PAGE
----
Being an integral part of a middle-order that played together over such a long period meant Laxman played plenty of times with Dravid, Tendulkar and Ganguly, and forged some very meaningful partnerships with them. His stands with Dravid are, of course, legendary: they are one of seven pairs - and the only Indians - to put together two or more triple-century partnerships, and the only ones to do so against Australia. With Tendulkar, Laxman was involved in nine century partnerships, the highest being 353 in Sydney in 2004.

What isn't so well known is his partnership with MS Dhoni. Most of their productive stands came in home Tests, but they're the only pair to put together two double-century stands for the last four wickets - they did so against South Africa (unbeaten 259-run stand in 2010) and West Indies (224 in 2011), both in Kolkata. The Laxman-Dhoni combination is the third-most prolific, in terms of partnership runs, for the sixth and seventh wickets in Tests.

Laxman's most productive partnerships
Partner Innings Runs Ave stand 100/ 50 stands
Rahul Dravid 86 4065 51.45 12/ 14
Sachin Tendulkar 73 3523 51.05 9/ 19
Sourav Ganguly 41 1681 43.10 5/ 7
MS Dhoni 27 1361 56.70 3/ 8

Beyond the batting
Apart from all his batting exploits, there was also Laxman the catcher, who was a huge asset in the slips and close to the bat against the spinners. His 135 catches is the second-best for an Indian, next only to Dravid's 209. Almost 20% of his catches came off one bowler: c VVS Laxman b Anil Kumble was a dismissal mode that happened 26 times in Tests. In Mohali against England in 2001, he snared four catches in the first innings - only three Indian fielders have taken more catches in an innings.

Laxman in ODIs
Laxman's international career was mostly about Test cricket, but he also played 86 ODIs, and was unlucky to miss out on the 2003 World Cup. As in Tests, Australia were his favourite ODI opponents as well: four of his six hundreds came against them, and three in Australia. His best year in ODIs was by far 2004, when he scored four centuries in 24 innings, including three in the VB Series in Australia. In fact, Laxman is one of only four batsmen to score three centuries in an ODI series in Australia - Mark Waugh, Graeme Hick and David Gower are the others. Laxman may not fit into that group as an ODI batsman, but he does in another way: along with Gower and Waugh, he will walk into any shortlist of the most elegant and classy batsmen to play the game.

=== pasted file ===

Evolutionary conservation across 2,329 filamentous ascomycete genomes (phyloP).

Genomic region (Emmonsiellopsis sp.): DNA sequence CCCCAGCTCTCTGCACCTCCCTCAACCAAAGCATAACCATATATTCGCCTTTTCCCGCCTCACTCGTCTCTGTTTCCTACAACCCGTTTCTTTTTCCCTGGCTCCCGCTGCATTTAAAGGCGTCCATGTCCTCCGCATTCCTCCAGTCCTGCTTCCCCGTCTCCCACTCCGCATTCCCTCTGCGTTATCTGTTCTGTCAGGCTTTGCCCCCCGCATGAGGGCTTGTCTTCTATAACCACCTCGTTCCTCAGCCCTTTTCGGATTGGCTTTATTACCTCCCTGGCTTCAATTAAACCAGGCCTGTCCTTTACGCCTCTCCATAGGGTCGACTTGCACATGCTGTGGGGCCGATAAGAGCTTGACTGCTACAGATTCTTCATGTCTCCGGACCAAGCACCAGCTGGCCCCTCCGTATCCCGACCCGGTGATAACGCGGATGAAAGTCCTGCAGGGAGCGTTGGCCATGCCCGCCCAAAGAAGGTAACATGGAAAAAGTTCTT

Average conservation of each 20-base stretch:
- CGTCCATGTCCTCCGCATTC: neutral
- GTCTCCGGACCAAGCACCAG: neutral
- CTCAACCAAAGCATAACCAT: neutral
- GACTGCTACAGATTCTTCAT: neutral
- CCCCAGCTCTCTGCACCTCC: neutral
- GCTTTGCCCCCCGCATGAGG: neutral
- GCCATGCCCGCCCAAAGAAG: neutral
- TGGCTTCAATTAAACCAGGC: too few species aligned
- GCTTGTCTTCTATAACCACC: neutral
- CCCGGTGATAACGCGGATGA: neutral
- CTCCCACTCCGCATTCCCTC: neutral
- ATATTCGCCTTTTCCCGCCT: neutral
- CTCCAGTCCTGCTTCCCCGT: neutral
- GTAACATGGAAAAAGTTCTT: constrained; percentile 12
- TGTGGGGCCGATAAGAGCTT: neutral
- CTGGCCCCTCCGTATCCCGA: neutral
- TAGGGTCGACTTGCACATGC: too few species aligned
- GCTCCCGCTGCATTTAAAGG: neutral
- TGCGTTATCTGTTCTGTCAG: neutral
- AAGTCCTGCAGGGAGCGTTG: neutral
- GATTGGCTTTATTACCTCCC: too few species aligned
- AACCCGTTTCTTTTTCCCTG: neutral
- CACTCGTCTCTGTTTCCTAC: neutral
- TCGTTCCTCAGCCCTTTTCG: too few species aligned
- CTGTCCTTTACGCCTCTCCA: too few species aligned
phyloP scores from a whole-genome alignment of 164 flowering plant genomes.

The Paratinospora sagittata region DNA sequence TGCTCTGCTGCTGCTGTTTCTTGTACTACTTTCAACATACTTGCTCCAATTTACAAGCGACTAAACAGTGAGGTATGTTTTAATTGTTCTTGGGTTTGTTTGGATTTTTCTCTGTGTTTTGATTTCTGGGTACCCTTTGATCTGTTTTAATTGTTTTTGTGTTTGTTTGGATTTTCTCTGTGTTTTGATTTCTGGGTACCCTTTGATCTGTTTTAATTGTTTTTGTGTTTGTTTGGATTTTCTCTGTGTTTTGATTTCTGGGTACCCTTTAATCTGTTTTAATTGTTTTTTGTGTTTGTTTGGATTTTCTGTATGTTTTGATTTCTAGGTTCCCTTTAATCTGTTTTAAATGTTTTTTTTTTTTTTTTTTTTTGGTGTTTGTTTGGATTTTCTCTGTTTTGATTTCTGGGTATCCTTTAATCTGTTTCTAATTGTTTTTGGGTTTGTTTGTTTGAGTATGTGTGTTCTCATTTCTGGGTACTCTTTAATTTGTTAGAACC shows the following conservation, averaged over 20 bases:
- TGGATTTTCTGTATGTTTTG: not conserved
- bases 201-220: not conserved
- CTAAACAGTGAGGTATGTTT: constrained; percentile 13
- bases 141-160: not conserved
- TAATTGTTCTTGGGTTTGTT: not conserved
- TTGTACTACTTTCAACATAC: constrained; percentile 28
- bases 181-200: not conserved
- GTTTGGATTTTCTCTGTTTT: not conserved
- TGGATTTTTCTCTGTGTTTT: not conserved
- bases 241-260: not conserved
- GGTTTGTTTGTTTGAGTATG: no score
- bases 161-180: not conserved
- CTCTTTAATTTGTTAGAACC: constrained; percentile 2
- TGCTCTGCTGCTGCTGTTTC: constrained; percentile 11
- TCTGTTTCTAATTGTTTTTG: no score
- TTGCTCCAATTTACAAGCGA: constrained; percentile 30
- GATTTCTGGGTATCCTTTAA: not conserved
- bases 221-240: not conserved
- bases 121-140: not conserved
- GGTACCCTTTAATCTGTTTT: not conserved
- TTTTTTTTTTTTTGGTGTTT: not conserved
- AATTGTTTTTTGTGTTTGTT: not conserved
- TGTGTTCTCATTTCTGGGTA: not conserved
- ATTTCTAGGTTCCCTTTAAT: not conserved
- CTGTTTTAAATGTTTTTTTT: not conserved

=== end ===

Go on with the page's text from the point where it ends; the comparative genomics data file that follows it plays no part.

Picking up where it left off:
# 03:35 GMT, Aug 19: The numbers for balls and runs against spin had been wrongly interchanged

S Rajesh is stats editor of ESPNcricinfo. Follow him on Twitter

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Posted by kalyanbk on (August 21, 2012, 23:36 GMT)

One missing stat is how many tests has Laxman helped India win. That is the most relevant stat as opposed to numbers. He is one of the few test match winners that India had produced. He not only bailed the team out often but also went on to win games.

Posted by Dravid_Pujara_Gravitas_Atheist on (August 21, 2012, 6:12 GMT)

There are somethings you don't measure by numbers. VVS' batting for India is one such thing apart from the joy a child experiences when hugged by a Mother. The joy that VVS gave you when he took India across the line cannot be measured by any damn/damned numbers. But unfortunately all those innings finally end up in numbers and the numbers may come out as a whole as 48 or 45 or 51 etc etc.....VVS' gift to fans is way above any number could possibly calculate - 'the joy of winning'. Now, how can any mathematician calculate that 'joy of winning' for us? With due respect, let's not waste our energies by trying to dig deep into his numbers. Bidding my tearful farewell to the humblest and under-rated winner among Indian Batsmen. I wish him all the best in his future endeavours. Please hang around Lacchanna. Indian Cricket needs your balanced views.